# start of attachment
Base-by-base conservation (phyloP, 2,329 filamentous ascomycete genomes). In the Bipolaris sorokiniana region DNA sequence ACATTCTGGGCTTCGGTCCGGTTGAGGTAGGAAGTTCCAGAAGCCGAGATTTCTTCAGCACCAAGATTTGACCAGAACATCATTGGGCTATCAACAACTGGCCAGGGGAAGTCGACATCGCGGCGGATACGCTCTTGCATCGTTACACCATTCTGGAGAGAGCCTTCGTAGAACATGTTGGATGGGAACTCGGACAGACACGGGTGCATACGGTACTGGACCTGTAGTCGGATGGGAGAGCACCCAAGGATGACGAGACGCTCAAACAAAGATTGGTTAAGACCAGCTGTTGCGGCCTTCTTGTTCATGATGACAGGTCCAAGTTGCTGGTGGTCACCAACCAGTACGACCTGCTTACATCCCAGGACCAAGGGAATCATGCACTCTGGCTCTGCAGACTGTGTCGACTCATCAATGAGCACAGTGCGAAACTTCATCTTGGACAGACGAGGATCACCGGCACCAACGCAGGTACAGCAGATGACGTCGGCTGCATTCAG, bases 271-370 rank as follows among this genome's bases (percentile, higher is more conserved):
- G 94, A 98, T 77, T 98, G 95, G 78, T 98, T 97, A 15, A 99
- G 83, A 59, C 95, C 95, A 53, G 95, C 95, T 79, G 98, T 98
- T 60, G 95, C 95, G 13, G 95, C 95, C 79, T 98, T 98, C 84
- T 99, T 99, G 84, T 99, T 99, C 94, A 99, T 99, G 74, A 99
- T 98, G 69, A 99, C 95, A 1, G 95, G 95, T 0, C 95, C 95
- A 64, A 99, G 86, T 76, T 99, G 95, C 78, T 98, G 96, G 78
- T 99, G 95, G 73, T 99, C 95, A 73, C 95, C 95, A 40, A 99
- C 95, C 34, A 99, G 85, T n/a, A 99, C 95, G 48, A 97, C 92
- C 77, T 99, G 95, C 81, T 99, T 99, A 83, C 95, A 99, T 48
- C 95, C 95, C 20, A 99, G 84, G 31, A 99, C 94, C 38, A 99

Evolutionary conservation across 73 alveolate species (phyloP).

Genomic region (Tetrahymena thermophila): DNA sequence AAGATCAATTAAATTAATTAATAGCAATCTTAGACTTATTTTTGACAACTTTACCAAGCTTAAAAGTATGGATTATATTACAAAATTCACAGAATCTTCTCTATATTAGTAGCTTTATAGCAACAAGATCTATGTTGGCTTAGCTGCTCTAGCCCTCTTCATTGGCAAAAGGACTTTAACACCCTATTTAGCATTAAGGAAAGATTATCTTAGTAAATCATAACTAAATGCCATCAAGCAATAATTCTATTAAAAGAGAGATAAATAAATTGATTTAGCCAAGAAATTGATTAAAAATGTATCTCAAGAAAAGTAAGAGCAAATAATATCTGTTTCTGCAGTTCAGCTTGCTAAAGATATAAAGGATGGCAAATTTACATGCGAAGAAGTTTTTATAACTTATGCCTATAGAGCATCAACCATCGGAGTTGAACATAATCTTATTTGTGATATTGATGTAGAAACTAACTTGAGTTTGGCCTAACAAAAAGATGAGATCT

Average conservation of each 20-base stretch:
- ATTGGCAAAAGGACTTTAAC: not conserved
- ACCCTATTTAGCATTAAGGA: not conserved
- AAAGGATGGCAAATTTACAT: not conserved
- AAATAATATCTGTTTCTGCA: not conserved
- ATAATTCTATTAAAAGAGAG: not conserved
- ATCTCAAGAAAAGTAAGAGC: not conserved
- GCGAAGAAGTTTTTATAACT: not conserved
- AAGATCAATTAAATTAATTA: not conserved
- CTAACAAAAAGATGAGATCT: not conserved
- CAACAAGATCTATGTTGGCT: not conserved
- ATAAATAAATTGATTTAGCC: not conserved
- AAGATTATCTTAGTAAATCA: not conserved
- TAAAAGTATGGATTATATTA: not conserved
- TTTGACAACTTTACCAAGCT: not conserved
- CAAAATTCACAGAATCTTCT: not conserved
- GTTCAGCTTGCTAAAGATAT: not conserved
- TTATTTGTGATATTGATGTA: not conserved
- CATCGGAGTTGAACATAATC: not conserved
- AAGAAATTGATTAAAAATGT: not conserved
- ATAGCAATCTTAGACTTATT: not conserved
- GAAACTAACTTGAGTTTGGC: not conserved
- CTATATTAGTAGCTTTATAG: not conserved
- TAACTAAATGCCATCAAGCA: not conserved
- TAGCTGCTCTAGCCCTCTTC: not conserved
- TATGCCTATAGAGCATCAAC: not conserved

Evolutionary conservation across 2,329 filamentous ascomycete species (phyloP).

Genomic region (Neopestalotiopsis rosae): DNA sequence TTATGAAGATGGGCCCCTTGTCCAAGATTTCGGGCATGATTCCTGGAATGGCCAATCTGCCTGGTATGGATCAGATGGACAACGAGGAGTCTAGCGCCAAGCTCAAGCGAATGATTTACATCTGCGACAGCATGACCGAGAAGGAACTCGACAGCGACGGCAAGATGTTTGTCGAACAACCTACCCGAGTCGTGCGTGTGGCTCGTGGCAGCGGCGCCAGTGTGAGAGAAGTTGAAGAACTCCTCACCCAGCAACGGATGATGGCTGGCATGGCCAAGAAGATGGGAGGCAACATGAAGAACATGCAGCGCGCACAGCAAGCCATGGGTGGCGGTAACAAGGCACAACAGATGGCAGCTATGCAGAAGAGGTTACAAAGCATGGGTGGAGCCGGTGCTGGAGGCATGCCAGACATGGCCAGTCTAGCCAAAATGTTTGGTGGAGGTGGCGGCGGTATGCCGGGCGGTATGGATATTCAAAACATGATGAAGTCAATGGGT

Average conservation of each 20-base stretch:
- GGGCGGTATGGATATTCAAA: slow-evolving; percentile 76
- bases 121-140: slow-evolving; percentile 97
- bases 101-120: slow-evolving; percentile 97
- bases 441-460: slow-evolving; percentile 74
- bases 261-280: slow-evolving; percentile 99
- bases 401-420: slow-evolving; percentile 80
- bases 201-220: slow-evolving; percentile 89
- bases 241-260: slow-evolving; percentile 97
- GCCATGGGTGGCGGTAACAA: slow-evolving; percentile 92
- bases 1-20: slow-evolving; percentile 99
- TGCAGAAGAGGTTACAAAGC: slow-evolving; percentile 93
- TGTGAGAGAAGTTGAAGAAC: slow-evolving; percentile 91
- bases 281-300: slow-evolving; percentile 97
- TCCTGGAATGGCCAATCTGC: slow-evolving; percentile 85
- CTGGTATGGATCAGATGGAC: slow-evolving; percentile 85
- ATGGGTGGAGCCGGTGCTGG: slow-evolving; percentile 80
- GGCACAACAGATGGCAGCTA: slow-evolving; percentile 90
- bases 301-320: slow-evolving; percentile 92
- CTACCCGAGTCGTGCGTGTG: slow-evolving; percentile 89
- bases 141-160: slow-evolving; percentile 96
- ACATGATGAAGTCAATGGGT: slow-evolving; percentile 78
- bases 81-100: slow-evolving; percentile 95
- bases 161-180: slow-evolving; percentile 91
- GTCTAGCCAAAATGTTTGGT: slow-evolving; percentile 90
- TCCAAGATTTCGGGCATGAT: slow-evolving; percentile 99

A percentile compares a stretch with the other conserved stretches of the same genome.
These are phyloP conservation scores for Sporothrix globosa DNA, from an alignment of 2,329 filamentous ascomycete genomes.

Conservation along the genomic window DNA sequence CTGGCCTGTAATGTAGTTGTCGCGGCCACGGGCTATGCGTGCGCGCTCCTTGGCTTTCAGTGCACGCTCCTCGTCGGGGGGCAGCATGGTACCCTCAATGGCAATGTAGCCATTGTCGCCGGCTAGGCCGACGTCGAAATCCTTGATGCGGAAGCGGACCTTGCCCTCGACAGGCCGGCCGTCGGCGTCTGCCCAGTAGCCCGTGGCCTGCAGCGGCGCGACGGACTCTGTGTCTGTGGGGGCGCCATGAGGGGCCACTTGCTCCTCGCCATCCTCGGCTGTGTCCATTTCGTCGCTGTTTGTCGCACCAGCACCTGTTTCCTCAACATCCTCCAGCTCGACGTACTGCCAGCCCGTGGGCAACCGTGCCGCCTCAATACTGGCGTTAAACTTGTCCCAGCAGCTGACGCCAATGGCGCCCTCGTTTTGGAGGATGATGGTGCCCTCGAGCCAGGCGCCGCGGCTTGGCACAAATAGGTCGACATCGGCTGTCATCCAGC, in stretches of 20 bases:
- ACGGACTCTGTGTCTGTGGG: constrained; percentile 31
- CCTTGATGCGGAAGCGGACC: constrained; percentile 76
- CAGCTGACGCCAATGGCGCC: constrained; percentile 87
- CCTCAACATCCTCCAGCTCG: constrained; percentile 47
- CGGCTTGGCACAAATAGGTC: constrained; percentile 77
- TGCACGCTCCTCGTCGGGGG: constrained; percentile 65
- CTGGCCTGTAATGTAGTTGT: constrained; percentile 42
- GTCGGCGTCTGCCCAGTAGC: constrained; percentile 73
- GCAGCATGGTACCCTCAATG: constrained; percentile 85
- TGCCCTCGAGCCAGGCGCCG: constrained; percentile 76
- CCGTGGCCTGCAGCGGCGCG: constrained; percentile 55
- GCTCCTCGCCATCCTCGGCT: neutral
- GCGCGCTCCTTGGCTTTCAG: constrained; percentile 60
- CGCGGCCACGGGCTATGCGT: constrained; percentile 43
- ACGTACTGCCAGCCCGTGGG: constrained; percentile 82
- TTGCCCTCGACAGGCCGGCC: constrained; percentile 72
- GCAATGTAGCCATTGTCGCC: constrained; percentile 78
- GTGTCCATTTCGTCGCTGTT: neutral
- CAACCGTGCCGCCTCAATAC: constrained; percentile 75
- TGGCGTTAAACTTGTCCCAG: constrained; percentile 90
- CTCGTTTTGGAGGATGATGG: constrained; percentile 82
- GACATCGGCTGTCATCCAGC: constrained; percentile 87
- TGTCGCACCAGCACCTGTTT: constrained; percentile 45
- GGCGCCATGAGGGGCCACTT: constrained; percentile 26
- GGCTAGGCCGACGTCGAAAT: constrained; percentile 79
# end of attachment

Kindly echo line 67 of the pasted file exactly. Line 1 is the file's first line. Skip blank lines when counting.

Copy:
- TCCAAGATTTCGGGCATGAT: slow-evolving; percentile 99